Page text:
## Abstract

Let $B$ be the $\sigma$-algebra of all Borel subsets of the real line $\mathscr{X}$ and $\mathscr{A}$ be a $\sigma$-algebra of subsets of a set $\mathscr{Y}$. Let $\nu$ be a probability measure on $\mathscr{A}$. Let $P$ be a $B \times \mathscr{A}$ measurable function on $\mathscr{X} \times \mathscr{Y}$ such that $P(\cdot, y)$ is a distribution function for each $y \varepsilon \mathscr{Y}$. As usual, $B \times \mathscr{A}$ is the $\sigma$-algebra generated by sets $C \times A$ for $C \varepsilon B$ and $A \varepsilon \mathscr{A}$. We observe $(X, Y)$ where $\nu$ is the marginal distribution of $Y$ and, for some unknown $\theta$, the conditional distribution function of $X - \theta$ given $Y$ is $P(\cdot, Y)$. It is desired to estimate $\theta$ with loss function \begin{equation*}\tag{1.1}L(\theta, d)\begin{align*} = a(\theta - d) \quad\text{if} d \leqq \theta\\ = b(d - \theta)\quad\text{if} d \geqq \theta.\end{align*}\end{equation*} For any statistical problem, let $\rho(\theta, \delta)$ be the risk when $\delta$ is the decision procedure used and $\theta$ is the value of the parameter. In all that follows, $\mu$ will be Lebesgue measure on the real line. In a problem involving a real parameter, we say that $\delta$ is almost admissible provided that, given any other procedure $\delta'$, if $\rho(\theta, \delta') \leqq \rho(\theta, \delta)$ for all $\theta$, then $\rho(\theta, \delta') = \rho(\theta, \delta)$ a.e. ($\mu$). The purpose of the present paper is to prove the THEOREM. Suppose that, in addition to the above assumptions, (i) for each $y \varepsilon \mathscr{Y}$, the unique $(1 - \alpha)$th quantile of $P(\cdot, y)$ is 0 where $\alpha = a/(a + b)$ and \begin{equation*}\tag{(ii)}\int dv(y) \int x^2 d_xP(x, y) < \infty.\end{equation*} Then, under the loss function given in (1.1), $X$ is an almost admissible estimate of $\theta\cdot$ The proof of the theorem will be given in Section 2. Section 3 contains the proof of the COROLLARY. If, in addition to the assumptions of the theorem, $P(\cdot, y)$ is either absolutely continuous for all $y \varepsilon \mathscr{Y}$ or has its points of increase in a fixed lattice for all $y \varepsilon \mathscr{Y}$, then $X$ is an admissible estimate of $\theta$. If $\theta$ has "uniform" a priori distribution on $\mathscr{X}$, then $X$ is the $\alpha$th quantile of the a posteriori distribution of $\theta$ given $X$. Hence, $X$ is the best invariant estimate of $\theta$. Farrell [3] has shown that when the unicity assumption in the theorem is violated $X$ cannot be almost admissible. The Theorem and Corollary are analogous to Theorems 1 and 2 of Stein [5] for the case of loss function $(\theta - d)^2$. In Stein's theorems (i) is replaced by $E(X \mid Y) = 0$ and (ii) is replaced by $\int d\nu(y)\lbrack \int x^2 d_xP(x, y)\rbrack^{\frac{1}{2}} < \infty$. Thus, Stein's result, as well as ours, requires one moment more than is intuitively necessary. In Stein's case, contrary to ours, the extra moment is not required if $\mathscr{Y}$ contains only one element. Similar results for the case of hypothesis testing were obtained by Lehmann and Stein [4] under the assumption of a first moment, again one more moment than is intuitively needed. The proofs in Sections 2 and 3 are similar to those used by Stein. The method is originally due to Blyth [2]. Since the passage from our corollary to the case of a sample of size $n$ is similar to Stein's, it will be omitted here. Section 4 contains examples which show that the conclusion of the theorem cannot be strict admissibility. These examples are analogous to Blackwell's [1] example for the case of the loss function $(\theta - d)^2$.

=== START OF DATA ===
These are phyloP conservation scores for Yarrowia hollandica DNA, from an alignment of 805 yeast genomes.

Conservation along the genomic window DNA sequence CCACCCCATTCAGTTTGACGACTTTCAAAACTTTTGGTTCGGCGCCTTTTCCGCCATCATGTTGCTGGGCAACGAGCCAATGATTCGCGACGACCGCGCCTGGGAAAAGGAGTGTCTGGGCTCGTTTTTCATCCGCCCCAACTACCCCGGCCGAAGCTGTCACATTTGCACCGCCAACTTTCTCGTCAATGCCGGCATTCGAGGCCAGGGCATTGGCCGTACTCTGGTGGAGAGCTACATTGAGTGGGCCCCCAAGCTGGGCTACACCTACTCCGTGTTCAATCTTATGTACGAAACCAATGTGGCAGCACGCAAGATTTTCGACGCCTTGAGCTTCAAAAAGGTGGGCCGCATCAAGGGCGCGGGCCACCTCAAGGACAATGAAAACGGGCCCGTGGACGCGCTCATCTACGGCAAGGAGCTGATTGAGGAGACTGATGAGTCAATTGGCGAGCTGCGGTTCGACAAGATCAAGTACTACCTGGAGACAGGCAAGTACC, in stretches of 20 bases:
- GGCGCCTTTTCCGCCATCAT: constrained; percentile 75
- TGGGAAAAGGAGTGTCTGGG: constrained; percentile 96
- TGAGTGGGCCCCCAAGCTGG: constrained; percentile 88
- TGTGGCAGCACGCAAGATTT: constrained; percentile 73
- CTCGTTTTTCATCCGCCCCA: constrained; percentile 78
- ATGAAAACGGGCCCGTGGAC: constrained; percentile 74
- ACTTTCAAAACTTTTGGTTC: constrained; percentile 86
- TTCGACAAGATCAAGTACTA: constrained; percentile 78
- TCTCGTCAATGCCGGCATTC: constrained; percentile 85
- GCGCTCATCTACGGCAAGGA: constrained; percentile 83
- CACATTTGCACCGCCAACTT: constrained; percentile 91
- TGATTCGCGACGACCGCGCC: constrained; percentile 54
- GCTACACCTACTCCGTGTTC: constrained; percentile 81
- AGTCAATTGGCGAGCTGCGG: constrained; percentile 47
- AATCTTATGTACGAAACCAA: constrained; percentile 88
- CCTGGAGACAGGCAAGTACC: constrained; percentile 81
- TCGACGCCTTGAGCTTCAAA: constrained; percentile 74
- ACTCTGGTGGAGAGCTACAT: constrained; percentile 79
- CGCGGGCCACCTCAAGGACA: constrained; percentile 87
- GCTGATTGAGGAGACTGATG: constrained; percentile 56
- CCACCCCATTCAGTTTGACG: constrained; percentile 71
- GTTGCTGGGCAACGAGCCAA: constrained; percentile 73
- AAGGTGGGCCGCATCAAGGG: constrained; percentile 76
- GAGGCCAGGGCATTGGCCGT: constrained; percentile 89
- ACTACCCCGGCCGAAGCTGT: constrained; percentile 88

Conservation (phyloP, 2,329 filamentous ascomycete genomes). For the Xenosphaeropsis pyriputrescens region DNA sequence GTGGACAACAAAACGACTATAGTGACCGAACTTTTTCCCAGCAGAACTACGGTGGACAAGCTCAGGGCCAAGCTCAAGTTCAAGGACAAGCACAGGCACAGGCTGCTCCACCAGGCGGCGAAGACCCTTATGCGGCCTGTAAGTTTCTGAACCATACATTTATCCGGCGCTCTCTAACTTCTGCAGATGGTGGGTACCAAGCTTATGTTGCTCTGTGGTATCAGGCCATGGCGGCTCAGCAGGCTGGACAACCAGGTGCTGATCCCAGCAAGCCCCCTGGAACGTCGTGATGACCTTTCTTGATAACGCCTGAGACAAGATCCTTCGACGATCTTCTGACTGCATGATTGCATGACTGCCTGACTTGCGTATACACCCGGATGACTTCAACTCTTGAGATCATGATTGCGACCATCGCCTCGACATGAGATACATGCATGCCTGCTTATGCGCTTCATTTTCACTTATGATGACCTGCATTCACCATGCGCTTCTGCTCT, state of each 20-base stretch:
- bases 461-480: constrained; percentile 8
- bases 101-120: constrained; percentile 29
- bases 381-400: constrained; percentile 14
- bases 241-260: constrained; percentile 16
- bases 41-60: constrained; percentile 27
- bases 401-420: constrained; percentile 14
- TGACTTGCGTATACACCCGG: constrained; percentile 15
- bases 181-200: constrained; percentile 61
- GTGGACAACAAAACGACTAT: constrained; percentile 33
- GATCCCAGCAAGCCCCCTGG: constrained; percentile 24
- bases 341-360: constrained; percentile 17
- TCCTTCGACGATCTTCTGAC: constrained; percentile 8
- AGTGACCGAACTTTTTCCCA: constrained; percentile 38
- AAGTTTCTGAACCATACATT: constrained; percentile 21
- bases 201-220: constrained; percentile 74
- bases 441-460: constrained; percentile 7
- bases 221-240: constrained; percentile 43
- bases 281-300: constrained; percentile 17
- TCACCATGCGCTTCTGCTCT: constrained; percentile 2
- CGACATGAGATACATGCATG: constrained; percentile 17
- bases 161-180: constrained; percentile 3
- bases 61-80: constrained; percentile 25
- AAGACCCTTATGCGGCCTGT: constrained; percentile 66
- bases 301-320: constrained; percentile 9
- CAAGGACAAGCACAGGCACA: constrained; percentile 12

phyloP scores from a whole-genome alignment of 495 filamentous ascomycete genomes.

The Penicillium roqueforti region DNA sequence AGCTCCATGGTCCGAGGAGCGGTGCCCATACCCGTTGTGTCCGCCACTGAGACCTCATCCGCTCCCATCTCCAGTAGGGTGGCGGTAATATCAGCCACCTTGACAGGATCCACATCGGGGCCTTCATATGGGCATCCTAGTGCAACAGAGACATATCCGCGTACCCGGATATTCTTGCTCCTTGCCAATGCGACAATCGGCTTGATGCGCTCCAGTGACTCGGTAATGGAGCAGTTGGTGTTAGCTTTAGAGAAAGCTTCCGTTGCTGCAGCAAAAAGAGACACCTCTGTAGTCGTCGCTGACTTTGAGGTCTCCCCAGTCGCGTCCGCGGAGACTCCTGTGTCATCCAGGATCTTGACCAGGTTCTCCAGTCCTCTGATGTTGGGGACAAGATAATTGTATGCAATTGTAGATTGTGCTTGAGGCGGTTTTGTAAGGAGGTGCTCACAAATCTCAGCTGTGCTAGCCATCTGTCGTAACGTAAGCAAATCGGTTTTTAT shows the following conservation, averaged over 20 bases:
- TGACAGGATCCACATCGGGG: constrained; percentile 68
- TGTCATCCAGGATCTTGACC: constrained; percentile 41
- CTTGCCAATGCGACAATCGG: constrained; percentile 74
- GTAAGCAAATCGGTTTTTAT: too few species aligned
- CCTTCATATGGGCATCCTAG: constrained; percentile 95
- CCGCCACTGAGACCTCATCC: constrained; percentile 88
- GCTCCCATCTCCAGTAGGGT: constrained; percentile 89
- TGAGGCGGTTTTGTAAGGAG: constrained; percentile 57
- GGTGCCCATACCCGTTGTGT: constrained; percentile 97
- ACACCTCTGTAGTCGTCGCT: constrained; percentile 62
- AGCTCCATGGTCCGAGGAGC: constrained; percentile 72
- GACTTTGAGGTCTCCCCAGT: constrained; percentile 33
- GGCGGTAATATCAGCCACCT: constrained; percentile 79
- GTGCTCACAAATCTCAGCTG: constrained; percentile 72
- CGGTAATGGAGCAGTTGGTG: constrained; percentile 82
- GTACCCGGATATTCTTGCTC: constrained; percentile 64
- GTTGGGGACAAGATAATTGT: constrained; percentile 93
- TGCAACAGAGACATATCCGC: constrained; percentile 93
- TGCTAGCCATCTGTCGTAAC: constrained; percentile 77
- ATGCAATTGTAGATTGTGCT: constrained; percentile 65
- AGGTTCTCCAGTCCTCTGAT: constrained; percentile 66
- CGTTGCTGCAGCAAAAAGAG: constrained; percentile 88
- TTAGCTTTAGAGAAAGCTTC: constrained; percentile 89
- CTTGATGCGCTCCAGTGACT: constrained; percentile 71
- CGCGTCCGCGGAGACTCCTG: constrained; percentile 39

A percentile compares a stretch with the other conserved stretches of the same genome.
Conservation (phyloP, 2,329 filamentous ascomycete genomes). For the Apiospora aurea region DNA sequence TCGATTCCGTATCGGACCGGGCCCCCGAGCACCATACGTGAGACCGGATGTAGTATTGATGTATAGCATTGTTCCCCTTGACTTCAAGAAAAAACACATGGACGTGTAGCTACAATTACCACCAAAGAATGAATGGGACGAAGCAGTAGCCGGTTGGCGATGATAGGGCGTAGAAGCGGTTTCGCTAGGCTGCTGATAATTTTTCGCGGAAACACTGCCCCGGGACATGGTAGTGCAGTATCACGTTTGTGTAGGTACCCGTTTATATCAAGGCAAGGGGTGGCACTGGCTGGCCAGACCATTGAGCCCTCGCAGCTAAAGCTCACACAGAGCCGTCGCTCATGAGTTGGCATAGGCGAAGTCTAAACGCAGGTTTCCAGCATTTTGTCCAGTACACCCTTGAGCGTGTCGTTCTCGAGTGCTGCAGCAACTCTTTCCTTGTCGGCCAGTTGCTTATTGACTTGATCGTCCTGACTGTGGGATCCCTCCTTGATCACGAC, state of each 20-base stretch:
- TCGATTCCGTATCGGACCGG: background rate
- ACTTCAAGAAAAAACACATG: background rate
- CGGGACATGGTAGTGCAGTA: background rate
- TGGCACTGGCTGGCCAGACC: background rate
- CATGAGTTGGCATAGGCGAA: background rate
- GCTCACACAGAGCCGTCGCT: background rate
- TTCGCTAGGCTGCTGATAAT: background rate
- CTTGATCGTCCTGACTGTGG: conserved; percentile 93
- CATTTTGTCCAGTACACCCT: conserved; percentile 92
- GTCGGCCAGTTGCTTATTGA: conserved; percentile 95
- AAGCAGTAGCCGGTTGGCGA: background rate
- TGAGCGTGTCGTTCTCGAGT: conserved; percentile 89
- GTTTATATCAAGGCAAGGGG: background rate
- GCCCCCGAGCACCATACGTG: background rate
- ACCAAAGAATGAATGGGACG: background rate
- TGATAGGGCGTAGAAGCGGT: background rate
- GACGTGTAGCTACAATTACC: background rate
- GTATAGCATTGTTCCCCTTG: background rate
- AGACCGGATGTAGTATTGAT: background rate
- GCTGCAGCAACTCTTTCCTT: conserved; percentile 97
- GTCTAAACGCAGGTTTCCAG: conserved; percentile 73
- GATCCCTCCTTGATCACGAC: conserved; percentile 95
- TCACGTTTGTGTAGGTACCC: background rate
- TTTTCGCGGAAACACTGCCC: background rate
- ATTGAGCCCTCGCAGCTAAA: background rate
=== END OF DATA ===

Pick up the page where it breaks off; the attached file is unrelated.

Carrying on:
## Citation

Martin Fox. Herman Rubin. "Admissibility of Quantile Estimates of a Single Location Parameter." Ann. Math. Statist. 35 (3) 1019 - 1030, September, 1964. https://doi.org/10.1214/aoms/1177700518

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